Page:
PPTA has ban on co-operating with charter schools
A Northland student is struggling to become a qualified teacher after being forced out of a school placement by a teachers' union because he works at a charter school.
This is despite the Ministry of Education saying the Post Primary Teachers Association (PPTA) had no authority to make that decision. The student, who did not want to speak publicly, now faces an uncertain future with the possibility of not finishing his studies.
The man started at Te Kura Hourua O Whangarei Terenga Paraoa in Whangarei this year as a teacher. He had a bachelor's degree and was employed on the proviso he would study towards a post-graduate diploma in teaching through Massey University. But just three days in to his first placement, at Tikipunga High School, he was asked to leave.
Te Kura Hourua O Whangarei Terenga Paraoa principal Nathan Matthews said while he knew about the ban, once the student was accepted by the school he thought it would be okay.
"It hit him quite hard," Mr Matthews said. "He felt like he was being discriminated against."
The nation-wide ban involved PPTA members, the majority of teachers, limiting and avoiding where possible professional interactions with charter school employees. Tikipunga High School board of trustees chairwoman Veronica Turketo said the school was unaware the student worked at the charter school when it gave him the placement.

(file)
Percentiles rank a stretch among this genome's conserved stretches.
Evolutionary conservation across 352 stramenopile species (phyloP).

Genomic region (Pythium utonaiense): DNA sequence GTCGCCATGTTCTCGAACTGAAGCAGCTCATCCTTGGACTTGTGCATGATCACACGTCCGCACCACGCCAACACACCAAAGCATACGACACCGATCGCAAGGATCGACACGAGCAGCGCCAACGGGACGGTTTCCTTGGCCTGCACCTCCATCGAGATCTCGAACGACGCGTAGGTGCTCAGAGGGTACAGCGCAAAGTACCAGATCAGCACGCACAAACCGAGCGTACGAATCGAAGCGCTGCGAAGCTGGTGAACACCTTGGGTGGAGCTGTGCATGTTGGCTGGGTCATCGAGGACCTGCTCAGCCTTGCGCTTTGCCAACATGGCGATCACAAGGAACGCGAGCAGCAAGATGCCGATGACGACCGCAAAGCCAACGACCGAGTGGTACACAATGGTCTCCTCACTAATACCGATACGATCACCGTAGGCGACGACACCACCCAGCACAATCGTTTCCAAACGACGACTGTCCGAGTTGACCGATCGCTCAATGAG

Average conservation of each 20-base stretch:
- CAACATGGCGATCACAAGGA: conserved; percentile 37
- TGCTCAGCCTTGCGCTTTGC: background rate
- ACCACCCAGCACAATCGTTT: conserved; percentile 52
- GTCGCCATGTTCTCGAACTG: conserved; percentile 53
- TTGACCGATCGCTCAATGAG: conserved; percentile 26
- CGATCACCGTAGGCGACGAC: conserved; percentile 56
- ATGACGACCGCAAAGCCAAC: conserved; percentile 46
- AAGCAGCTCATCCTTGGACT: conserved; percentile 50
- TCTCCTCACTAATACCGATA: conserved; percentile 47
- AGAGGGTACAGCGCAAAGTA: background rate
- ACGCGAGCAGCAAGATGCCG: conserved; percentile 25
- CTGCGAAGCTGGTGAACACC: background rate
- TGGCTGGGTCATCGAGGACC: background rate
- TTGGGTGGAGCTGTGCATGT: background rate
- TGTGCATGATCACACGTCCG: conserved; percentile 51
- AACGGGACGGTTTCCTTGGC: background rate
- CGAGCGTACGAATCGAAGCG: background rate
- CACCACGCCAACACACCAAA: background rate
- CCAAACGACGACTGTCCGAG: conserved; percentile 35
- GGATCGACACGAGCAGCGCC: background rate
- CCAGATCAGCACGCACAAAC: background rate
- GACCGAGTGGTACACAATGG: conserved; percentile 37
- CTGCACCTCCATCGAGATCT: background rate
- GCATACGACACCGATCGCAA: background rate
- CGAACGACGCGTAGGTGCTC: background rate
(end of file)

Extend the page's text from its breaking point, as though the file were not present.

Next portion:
"When our members became aware of the student teacher's employment at the charter school the PPTA position was followed," she said.
Ministry of Education head of student achievement Graham Stoop said ultimately the board was responsible for the decision.
"It is not appropriate that a school refuses to accept a placement because staff at the school, or the union representing some of the staff, are running an industrial campaign against the student's place of employment," Mr Stoop said.
"The PPTA has no responsibility or authority to influence these decisions and it is disappointing if they have used their influence to stop a student-teacher receiving all of their training because they disagree with the student's employment choices."
The ministry had contacted the school and PPTA about the issue.
Northland central regional PPTA chairwoman Adele Towgood said the majority of teaching staff would not work with charter school employees.
"The charter school ban was discussed and agreed upon by members nationally as being the grass roots response to the introduction of this unnecessary legislation," Ms Towgood said.
PPTA national president Angela Roberts said the student could do his three required placements at charter schools or private schools.
Both teaching unions and opposition political parties are opposed to charter schools.
Professor John O'Neill, director of the Massey University Institute of Education, said he was optimistic the student would complete his training.